Production Designer Inbal Weinberg Visits Art Department


Inbal Weinberg, originally from Israel, graduated in 2003 with a BFA from NYU’s Tisch School of Arts. The Film and Media Studies Department hosted the production designer on Thursday, March 5, for a Q&A and screening about her career and profession at Golden Auditorium in Little Hall.  

Weinberg is known for her work on many critically acclaimed films such as “Frozen River” (2008), “Blue Valentine” (2010), “Perks of Being a Wallflower” (2012), “Beasts of No Nation” (2015), “Three Billboards Outside of Ebbing, Missouri” (2017) and most recently “Suspiria” (2018). She is also the co-founder of Production Designers Collective, an organization which brings together all production designers interested in furthering the field of production design. 

Weinberg made use of the floor-to-ceiling screen in Golden Auditorium to kick off the Q&A with an overview of the history of production design. Using photos of sets from Edison’s first film studio “the Black Maria,” the set of Ben Hurr, and the shooting location for her most recent film project, “Suspiria”, Weinberg illustrated the advances and changes made in the field of production design over the course of cinematic history. Using Suspiria as a model, Weinberg explained in detail her own experience with the process of creating sets for film production. 

Later that day, Weinberg returned to Golden Auditorium to screen the 2012 film “Perks of Being a Wallflower,” on which she worked as the production designer. “Perks of Being a Wallflower” is an emotional portrait of a freshman in high school, Charlie, navigating new friendships, a burgeoning crush, and his own mental illness.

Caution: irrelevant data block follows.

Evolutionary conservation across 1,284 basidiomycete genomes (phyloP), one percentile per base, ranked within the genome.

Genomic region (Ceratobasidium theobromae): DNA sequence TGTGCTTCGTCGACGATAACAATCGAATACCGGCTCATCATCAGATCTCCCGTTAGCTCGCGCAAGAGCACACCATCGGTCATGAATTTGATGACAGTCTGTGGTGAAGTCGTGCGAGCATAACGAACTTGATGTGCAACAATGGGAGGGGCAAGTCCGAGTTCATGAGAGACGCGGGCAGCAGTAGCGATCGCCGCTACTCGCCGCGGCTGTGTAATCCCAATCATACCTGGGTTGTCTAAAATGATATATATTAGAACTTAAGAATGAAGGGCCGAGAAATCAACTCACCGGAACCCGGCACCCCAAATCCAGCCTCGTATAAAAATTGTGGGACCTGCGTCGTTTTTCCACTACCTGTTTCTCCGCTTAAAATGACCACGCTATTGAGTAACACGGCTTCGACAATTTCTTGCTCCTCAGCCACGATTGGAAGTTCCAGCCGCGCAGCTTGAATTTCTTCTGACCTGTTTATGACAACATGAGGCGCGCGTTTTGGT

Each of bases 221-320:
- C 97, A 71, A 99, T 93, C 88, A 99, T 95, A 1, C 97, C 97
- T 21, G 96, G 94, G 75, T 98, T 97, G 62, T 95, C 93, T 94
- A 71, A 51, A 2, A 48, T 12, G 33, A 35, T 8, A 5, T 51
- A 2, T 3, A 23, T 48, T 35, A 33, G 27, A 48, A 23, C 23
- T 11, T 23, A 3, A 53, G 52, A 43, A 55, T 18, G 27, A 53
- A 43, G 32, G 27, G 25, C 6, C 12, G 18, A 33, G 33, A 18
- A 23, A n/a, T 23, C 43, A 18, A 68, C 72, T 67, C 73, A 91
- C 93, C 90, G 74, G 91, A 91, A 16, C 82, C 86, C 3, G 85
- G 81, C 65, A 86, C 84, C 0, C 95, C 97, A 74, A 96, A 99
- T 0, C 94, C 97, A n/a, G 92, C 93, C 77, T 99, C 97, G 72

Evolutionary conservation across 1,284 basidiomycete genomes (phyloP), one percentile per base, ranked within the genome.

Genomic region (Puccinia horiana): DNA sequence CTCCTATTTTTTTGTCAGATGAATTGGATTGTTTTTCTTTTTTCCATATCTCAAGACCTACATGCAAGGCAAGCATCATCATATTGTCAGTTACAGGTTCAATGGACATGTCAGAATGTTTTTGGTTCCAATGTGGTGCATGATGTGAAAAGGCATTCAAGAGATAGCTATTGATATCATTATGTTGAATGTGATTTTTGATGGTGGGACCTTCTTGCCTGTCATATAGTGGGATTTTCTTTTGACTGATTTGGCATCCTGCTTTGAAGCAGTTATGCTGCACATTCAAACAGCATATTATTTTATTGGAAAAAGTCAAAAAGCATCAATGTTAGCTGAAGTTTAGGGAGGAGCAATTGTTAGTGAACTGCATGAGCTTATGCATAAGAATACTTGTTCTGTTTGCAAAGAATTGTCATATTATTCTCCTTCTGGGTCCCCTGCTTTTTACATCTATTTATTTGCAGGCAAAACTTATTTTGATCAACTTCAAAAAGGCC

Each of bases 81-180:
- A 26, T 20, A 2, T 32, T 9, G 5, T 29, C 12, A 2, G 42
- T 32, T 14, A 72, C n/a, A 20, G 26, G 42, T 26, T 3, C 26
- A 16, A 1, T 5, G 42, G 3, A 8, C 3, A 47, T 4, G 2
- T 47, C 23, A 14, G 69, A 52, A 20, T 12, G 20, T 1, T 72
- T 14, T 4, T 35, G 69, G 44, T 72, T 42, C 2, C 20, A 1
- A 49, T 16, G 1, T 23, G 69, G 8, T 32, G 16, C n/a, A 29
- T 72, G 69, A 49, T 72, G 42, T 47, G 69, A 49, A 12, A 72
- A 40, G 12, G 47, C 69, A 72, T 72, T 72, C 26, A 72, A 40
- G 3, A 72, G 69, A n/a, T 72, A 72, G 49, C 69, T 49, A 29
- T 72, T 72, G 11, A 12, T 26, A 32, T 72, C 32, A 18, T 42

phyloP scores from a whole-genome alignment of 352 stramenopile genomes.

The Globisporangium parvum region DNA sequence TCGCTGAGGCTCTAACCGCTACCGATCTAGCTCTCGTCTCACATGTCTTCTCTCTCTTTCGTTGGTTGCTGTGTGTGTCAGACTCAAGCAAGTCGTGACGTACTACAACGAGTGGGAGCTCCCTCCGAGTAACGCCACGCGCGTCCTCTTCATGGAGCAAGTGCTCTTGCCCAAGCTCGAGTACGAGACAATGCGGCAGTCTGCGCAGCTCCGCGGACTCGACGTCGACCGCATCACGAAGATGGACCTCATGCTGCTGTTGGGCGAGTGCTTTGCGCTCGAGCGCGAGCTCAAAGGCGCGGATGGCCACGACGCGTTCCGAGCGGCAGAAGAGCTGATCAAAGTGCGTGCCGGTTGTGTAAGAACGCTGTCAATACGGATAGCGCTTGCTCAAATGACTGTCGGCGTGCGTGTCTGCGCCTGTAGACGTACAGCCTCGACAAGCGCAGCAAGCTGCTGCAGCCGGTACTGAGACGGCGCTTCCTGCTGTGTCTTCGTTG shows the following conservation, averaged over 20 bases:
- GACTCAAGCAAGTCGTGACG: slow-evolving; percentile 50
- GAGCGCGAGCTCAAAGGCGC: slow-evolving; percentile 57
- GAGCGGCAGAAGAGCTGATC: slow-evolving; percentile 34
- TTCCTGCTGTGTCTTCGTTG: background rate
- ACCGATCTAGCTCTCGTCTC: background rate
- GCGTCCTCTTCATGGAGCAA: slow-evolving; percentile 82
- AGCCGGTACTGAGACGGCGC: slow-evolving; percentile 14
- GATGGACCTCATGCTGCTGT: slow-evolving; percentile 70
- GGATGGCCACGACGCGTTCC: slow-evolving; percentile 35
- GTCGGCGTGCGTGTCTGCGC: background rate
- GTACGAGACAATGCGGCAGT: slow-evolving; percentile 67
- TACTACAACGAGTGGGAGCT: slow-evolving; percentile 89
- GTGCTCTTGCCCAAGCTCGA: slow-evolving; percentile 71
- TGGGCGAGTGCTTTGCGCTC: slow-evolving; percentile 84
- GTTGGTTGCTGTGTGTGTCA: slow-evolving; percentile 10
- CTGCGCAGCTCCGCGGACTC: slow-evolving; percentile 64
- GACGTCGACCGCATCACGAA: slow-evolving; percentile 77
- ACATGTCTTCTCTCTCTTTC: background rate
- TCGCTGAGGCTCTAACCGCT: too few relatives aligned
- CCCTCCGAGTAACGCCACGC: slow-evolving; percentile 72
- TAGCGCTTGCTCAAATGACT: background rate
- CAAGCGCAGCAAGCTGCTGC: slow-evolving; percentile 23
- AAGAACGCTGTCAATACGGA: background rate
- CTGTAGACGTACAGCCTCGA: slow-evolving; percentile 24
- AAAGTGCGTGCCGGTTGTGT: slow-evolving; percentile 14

In the Q&A portion following the screening, Weinberg provided insight into how she tried to maintain a personal thread to the author’s, Stephen Chbosky, life throughout the film, describing how he brought personal effects from his childhood to use as props in the film, and how they based a lot of the suburban setting around his own neighborhood growing up. 

Weinberg also talked about her choice to take on the film in the first place. 

“The connection was more emotional,” Weinberg said. She also discussed her somewhat particular mindset in taking on projects. 

“It takes me a while to find a project that I like… first off, the script has to be really good, it doesn’t really have to do with the design, it just has to be a good script, which is very hard to find, unfortunately… The script has to be very interesting, just well-written.” 

“I love Perks of Being a Wallflower. I feel like everyone who’s been in high school can relate to it in some way, and it was so special being able to get the insider’s perspective through listening to Inbal,” Sophomore Isabel Lariño said in response to the screening. Another sophomore, Logan King, reaffirmed these sentiments. 

“I’ve never thought about all the choices and roles that go behind making a film. Hearing [Inbal] talk about all the minute aesthetic decisions she made really deepened my appreciation for the process,” King said.

At the end of the lecture, Weinberg summarized her role and the industry in general with the words, “I feel that all of filmmaking is how to make the impossible possible.”